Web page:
What Airports Can Tell Us About Histories of Regional Development
by Eric Porter
From the perspective of travelers, airports appear as generic "non-places." But for people who aren't just passing through—entrepreneurs, activists, and especially workers—their particularity makes them sites of struggle that shape the life of a region. Historians have much to learn from them, too.
SOURCE: Washington Post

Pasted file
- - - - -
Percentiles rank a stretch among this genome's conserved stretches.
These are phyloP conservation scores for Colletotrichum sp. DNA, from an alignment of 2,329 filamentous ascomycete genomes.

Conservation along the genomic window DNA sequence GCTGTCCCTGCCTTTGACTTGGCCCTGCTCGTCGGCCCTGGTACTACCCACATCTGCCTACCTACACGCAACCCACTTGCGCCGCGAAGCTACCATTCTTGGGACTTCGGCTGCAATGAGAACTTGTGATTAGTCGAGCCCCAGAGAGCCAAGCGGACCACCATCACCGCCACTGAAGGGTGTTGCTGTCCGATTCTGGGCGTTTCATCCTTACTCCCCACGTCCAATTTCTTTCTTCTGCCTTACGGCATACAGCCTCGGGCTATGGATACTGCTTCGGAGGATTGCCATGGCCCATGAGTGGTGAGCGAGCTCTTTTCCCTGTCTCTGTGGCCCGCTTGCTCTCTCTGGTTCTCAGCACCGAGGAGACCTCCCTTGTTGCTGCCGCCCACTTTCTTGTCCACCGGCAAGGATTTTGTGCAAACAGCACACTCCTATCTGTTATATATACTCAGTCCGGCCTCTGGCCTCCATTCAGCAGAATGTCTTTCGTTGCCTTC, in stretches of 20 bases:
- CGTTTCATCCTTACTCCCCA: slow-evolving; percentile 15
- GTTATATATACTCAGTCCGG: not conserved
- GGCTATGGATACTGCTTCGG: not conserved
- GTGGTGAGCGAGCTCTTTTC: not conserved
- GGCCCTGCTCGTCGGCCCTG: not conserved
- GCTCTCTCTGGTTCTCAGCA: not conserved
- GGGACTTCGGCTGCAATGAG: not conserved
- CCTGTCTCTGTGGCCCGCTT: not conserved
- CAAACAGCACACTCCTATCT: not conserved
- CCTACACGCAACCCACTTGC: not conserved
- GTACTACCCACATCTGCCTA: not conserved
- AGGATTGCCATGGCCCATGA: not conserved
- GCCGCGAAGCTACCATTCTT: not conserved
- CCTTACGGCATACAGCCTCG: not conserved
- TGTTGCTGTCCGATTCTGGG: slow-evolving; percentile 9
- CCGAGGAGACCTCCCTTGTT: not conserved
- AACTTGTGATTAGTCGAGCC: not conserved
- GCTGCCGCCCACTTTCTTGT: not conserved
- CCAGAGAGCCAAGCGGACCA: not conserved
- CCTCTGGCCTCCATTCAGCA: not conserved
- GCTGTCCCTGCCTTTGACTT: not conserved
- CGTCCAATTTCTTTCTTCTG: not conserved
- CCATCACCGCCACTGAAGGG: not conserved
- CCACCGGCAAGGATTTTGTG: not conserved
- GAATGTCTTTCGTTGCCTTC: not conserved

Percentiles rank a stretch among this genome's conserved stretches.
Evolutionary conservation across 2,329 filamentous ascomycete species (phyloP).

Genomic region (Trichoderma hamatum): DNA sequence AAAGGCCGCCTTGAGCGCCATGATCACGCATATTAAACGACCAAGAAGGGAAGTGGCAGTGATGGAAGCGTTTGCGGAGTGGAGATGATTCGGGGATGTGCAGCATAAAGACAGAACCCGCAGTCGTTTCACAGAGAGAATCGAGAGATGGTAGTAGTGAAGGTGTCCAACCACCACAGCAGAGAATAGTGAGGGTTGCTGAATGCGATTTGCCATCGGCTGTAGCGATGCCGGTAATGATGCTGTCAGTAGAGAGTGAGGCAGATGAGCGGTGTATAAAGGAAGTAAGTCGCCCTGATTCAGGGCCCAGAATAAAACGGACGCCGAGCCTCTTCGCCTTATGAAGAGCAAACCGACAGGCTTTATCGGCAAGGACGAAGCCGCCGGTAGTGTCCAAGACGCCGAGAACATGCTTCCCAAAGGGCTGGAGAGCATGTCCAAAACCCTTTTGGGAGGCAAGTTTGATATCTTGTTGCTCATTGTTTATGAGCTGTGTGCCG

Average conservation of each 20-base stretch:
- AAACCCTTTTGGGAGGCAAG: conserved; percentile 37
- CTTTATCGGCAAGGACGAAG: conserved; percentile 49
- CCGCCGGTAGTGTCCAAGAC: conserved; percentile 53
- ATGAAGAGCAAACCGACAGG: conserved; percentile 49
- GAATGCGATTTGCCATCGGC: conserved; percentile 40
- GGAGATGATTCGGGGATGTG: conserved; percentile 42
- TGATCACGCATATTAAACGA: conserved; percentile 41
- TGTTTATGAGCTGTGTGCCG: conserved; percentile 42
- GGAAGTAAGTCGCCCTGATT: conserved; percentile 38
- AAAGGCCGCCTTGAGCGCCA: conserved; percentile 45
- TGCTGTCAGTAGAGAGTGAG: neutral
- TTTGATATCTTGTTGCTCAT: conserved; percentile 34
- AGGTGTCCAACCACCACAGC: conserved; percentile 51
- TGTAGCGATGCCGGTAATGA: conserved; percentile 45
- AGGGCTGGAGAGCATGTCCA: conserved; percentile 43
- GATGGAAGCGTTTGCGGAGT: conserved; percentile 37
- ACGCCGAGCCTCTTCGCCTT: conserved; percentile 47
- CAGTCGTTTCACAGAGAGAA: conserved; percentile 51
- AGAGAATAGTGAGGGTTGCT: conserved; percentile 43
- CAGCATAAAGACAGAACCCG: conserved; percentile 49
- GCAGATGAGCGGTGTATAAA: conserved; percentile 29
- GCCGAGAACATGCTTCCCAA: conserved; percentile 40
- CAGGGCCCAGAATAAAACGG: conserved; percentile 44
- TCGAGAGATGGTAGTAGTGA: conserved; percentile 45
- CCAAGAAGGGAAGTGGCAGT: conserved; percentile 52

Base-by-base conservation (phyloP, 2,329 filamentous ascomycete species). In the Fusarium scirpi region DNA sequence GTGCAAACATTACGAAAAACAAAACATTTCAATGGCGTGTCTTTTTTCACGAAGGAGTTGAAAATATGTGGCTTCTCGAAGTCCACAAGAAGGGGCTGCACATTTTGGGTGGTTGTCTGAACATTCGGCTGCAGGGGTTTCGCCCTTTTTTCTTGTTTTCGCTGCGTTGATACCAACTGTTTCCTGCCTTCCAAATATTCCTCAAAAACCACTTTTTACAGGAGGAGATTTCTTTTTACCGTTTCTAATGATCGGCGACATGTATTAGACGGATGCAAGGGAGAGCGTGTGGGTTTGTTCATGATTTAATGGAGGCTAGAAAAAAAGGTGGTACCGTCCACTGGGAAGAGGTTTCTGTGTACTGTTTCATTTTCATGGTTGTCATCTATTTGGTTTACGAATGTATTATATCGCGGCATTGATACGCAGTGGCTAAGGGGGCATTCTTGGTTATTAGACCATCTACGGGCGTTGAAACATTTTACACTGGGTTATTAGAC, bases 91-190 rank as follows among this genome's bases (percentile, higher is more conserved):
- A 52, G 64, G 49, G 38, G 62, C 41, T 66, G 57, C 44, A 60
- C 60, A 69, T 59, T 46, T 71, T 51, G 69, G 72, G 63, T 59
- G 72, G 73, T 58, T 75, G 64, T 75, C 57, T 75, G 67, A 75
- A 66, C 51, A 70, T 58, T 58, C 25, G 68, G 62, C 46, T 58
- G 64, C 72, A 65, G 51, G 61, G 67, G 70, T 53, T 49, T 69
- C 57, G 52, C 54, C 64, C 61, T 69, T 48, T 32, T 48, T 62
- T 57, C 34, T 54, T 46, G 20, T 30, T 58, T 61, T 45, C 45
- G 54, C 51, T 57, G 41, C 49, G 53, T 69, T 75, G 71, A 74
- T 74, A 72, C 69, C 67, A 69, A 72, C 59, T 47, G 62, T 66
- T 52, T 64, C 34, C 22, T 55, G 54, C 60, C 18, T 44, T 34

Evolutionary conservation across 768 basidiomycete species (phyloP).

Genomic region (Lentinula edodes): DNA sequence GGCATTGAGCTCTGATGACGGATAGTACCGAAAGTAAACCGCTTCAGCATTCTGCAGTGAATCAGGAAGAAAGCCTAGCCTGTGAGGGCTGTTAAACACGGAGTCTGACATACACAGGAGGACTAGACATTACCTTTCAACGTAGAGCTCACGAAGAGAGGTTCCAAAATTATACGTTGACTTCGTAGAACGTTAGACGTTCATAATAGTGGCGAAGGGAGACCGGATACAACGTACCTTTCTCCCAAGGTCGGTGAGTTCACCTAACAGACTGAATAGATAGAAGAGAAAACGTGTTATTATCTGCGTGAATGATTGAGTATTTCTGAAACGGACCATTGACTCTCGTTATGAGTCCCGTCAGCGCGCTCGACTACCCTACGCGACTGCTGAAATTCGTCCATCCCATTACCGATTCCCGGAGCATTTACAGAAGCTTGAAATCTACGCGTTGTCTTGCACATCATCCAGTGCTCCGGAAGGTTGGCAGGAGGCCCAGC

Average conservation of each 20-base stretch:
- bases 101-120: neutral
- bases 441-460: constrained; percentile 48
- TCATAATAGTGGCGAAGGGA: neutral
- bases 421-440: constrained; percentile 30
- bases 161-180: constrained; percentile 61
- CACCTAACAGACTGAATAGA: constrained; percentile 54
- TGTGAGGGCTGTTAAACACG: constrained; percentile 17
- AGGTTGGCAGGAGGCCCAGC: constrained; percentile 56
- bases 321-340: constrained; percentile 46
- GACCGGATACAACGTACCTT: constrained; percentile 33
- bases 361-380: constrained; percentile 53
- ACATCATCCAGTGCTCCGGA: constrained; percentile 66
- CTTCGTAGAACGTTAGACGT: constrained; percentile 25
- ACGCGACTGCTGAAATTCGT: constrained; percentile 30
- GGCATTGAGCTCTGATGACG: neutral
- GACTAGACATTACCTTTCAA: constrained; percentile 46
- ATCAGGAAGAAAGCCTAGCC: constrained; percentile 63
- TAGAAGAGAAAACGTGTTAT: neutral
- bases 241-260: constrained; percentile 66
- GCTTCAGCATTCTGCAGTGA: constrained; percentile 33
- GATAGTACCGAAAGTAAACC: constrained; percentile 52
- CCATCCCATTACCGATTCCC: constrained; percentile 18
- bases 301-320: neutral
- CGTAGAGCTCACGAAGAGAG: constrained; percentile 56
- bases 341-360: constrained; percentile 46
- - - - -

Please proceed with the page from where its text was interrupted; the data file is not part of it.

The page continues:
Landing at Dulles Airport, I Encountered a Case Study in How to Spread a Pandemic
by Cheryl Bernard
Upon landing, I spent three hours in a jammed immigration hall trying to decide which analogy fit better: the ignorant Middle Ages during the plague years or the most chaotic airport in the least developed country.
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